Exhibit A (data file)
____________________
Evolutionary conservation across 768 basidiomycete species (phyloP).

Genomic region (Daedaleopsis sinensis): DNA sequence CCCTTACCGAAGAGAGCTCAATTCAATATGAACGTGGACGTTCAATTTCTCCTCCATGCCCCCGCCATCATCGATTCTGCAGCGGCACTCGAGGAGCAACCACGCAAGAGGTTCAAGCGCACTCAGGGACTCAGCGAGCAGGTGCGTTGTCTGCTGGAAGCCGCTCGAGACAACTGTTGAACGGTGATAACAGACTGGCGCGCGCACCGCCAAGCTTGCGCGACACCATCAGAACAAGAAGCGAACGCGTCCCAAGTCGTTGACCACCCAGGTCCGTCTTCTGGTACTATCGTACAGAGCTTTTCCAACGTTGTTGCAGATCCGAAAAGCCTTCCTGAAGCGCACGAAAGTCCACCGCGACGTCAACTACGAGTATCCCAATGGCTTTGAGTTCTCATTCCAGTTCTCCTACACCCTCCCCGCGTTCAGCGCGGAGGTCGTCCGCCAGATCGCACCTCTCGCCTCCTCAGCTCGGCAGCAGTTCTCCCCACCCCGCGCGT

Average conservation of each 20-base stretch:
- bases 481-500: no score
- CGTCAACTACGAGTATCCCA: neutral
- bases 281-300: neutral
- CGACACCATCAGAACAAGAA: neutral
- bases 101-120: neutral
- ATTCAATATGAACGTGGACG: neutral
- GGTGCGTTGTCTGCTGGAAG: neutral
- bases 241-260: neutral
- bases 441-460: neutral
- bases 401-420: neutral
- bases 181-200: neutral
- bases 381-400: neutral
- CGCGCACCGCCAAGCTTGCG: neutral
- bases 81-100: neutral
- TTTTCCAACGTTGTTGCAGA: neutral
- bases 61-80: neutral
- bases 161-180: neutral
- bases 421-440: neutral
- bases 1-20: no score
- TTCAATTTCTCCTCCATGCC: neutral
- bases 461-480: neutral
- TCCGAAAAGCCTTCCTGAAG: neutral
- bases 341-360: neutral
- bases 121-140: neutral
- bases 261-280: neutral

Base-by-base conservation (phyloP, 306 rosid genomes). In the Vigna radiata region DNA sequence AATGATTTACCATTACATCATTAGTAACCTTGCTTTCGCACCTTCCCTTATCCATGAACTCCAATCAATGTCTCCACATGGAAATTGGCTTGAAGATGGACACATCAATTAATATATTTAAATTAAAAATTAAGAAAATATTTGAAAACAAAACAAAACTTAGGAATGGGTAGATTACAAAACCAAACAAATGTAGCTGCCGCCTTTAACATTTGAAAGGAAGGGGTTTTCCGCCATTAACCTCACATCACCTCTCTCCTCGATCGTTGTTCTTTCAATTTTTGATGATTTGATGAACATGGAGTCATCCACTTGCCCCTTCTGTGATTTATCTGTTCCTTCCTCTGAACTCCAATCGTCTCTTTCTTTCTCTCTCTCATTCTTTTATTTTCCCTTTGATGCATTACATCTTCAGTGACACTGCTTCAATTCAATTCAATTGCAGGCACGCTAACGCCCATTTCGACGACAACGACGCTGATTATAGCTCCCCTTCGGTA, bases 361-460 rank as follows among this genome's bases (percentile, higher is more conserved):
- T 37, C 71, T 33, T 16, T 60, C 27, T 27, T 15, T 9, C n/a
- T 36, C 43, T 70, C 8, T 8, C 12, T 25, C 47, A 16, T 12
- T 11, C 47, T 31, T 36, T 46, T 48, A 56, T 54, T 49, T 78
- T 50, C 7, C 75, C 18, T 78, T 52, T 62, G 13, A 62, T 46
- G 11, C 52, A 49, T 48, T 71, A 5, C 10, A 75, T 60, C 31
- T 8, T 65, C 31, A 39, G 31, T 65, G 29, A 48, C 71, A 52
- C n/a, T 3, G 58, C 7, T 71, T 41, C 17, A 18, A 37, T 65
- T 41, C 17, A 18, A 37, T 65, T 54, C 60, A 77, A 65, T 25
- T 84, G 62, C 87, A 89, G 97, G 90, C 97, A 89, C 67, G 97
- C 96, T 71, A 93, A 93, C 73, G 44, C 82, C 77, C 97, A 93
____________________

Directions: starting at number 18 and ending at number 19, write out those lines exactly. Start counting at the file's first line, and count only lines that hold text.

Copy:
- TTTTCCAACGTTGTTGCAGA: neutral
- bases 61-80: neutral